Do the same things again better.
Well, that’s the question. That’s my problem, isn’t it?
What do you miss most about the past?
Architecture. The architecture in Los Angeles used to be quite amazing. Architecture everywhere in America used to be amazing—I miss that a lot.
Why do you think that changed?
Because of progress. Yes, that’s what they call it. Because of the economy. Because you have to keep stimulating the economy by tearing down and building again—and sprawl and fear. Los Angeles used to be a really amazing city in the ‘70s, but I miss all that. I wish men wore hats.
And never shorts, either. For decorum.
Yeah—for decorum’s sake.
Can you identify anything in your lifetime that was a tipping point? Where things went the left way and not the right way?
I have those all the time.
Can you identify them as they happen?
No. Immediately after. I’m pretty good at knowing what’s happening. The tipping point is a good thing because it makes you get up and do something about whatever it was that you couldn’t do anything about. It forces your hand.
You once said, ‘I want to be worthwhile in this world, I want to give something—otherwise that’d be selfish.’ Is that the way you feel you have to live?
Yes. Because that’s the way it is. That’s the way it works—because if you don’t do that then it doesn’t work. Society falls apart. Civility is lost. Which may be a good thing. But that’s just the way I choose to live. If somebody came to my door and wanted help, I would help them.
I heard runaways used to show up on your doorstep in the middle of the night.
Well, let me put it this way—if someone needed help, I would help them.
What’s a time when somebody really helped you exactly when you needed it?
You’d be amazed. I have a list of the things since I was diagnosed—I am really, really grateful because I had so many people come to me with advice and help and prayers and thoughts and presents and things. So I think that when that happens, it transforms you.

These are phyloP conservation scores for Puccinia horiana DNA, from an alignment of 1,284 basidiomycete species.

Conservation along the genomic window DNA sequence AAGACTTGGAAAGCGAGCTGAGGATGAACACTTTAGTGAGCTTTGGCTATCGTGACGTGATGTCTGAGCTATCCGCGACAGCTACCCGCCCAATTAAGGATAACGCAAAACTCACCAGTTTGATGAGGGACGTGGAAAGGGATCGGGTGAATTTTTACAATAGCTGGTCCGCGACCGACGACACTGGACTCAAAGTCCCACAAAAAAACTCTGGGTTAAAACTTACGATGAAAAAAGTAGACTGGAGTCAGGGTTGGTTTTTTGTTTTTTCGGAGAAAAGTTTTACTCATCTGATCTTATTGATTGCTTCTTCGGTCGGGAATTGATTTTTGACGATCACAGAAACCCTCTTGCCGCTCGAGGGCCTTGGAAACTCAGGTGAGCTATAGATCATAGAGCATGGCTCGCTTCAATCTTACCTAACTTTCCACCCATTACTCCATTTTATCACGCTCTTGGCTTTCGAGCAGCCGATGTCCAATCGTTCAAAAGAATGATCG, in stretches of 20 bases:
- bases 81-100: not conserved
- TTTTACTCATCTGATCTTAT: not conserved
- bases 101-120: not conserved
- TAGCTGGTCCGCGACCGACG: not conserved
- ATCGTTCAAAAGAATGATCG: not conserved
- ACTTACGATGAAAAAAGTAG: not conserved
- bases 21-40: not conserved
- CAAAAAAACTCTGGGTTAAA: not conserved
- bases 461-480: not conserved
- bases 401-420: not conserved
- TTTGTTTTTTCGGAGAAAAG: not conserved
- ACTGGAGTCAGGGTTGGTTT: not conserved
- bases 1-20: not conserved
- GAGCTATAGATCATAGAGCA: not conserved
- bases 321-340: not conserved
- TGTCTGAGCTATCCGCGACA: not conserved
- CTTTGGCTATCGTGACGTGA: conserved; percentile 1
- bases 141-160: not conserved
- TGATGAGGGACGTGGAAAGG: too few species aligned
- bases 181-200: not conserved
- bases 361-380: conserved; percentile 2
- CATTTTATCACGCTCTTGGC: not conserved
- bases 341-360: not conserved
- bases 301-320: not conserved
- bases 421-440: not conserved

How does it feel to be living in California again?
Not as strange as you’d think. I haven’t decided yet where I’m moving.
What’s your favorite scene in one of Raymond Chandler’s books?
Oh gee, I read those books so long ago. I can’t really remember. I should re-read those and I should read John Fante while I’m at it. Now that I’m back here I should reacquaint myself with where I am. John Fante—he’s my favorite L.A. writer. Because he just did it the best. I love Raymond Chandler too. And Charles Bukowski and other people. When I moved to L.A. in ’76 there were people just coming back from Vietnam who were hippies when they went that were dropping acid a week before they landed in Vietnam. They still had chops and acid and hippies—it was really neat. And there were still those detective doors in some of the office buildings—you know. The glass doors with the lettering. And the architecture was much more detective-y—much more Marlowe.
When you first moved here, who was the person who taught you about L.A.?
I didn’t have one. It was me and John Doe struggling to find our own way. Everything from the ground up. I came from Florida and he came from Baltimore and we didn’t know anything about California or Los Angeles—we were just trying to figure it out. We’d go to shows, he’d talk our way in—he’d talk the doorman into letting us get in for free to go see the Runaways and Tom Petty and Blondie.
You were talking about punk once and said, ‘We were ghosts then and we’re ghosts now and we’ll haunt your malls and catwalks forever.’
That’s definitely true. Because we thought of stuff that other people didn’t think of and it’s just now starting to disseminate into society—or has been for a while but is kind of starting.
Do you remember the first time you saw the Eagles play?
The Eagles? I saw the Eagles play in Las Vegas about 15 years ago. I was at the Hard Rock Café the night they opened. I wanted to see who they were because I heard so much about them.
Did they live up to everything you’d been told?
Exactly. Hit the nail on the head. They are good musicians—very competent at what they do, very good at what they do.
What a carefully chosen adjective.
Yup. They were very good at what they do.
You use ‘we’ really effectively in your lyrics.
I use ‘I’ too much. I think about myself too much.
Are there any of your songs that you feel have come true?
No. Sometimes they do. ‘New World’ is like that. That comes true every year.
How did you feel on election night last year?
Pretty darn good.
Did you cry at all?
No I didn’t. I had a nice celebration though—we played in Seattle and Eddie Vedder sang ‘The New World’ with us on election night. It was fun. And he slow danced with me.
Did he step on your toes?
No—he’s a great dancer. Are you kidding?
Who’s the best dancer?
John Doe.
Have you ever cried on an election night?
No. I don’t cry for those people. I save my tears for my friends.